liberty is the parent of strength. Nature teaches the child, by the play of the muscles, and pushing out his limbs in every direction, to give them scope to develop themselves. Hence it is that he is so fond of sports and tricks in the open air, and that these sports and tricks are so beneficial to him. He runs, he vaults, he climbs, he practises exactness of eye and sureness of aim. His limbs grow straight and taper, and his joints well knit and flexible. The mind of a child is no less vagrant than his steps; it pursues the gossamer, and flies from object to object, lawless and unconfined: and it is equally necessary to the development of his frame, that his thoughts and his body should be free from fetters.

Godwin believed also that

the project of a national education ought uniformly to be discouraged, on account of its obvious alliance with national government. This is an alliance of a more formidable nature than the old and much contested alliance of church and state. Before we put so powerful a machine under the direction of so ambiguous an agent, it behooves us to consider well what it is that we do. Government will not fail to employ it to strengthen its hands and perpetuate its institutions. If we could even suppose the agents of government not to propose to themselves an object, which will be apt to appear in their eyes, not merely innocent, but meritorious; the evil would not the less happen. Their views as institutors of a system of education, will not fail to be analogous to their views in their political capacity: the data upon which their conduct as statesmen is vindicated will be the data upon which their instructions are founded. It is not true that our youth ought to be instructed to venerate the constitution, however excellent; they should be led to venerate truth; and the constitution only so far as it corresponds with their uninfluenced deductions of truth. Had the scheme of a national education been adopted when despotism was most triumphant, it is not to be believed that it could have for ever stifled the voice of truth. But it would have been the most formidable and profound contrivance for that purpose that imagination can suggest. Still, in the countries where liberty chiefly prevails, it is reasonably to be assumed that there are important errors, and a national education has the most direct tendency to perpetuate those errors, and to form all minds upon one model.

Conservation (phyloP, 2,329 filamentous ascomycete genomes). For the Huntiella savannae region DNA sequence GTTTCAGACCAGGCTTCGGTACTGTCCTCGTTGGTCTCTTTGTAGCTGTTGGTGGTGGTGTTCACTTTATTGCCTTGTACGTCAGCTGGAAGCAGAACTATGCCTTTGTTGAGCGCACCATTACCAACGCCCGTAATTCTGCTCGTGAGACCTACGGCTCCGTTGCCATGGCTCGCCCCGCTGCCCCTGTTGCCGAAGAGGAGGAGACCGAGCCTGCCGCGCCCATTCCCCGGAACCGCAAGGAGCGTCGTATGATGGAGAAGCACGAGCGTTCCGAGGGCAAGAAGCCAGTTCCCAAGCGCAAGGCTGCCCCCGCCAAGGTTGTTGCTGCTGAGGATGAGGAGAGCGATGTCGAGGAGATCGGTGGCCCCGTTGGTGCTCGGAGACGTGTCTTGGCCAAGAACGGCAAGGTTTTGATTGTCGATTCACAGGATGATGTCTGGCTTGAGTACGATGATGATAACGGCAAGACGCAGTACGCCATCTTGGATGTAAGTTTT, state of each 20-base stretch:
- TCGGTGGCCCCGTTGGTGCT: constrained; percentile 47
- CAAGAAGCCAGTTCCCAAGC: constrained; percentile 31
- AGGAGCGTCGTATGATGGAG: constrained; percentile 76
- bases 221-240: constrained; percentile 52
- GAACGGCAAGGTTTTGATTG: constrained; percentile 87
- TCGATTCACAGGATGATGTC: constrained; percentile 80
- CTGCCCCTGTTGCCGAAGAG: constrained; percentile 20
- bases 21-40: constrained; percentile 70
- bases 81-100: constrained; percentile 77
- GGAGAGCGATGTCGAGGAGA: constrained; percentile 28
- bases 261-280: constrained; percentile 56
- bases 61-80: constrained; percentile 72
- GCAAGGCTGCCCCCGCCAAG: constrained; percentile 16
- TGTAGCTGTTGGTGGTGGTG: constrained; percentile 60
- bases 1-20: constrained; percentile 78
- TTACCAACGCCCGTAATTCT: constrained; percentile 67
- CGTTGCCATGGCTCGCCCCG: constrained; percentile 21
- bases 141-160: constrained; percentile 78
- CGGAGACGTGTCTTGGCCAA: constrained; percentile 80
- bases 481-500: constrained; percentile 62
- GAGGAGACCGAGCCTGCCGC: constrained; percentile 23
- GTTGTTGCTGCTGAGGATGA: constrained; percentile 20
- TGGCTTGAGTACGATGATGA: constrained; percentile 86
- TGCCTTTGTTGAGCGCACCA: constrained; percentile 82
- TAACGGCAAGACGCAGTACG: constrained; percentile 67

By the early 1790s, Godwin had attracted sufficient attention as a journalist and as a writer of books that he was able to arrange funding to enable him to devote his full time for nearly a year and a half to writing a book-length reply to Edmund Burke's notorious, book-length Reflections on the Revolution in France, which had been published in 1790.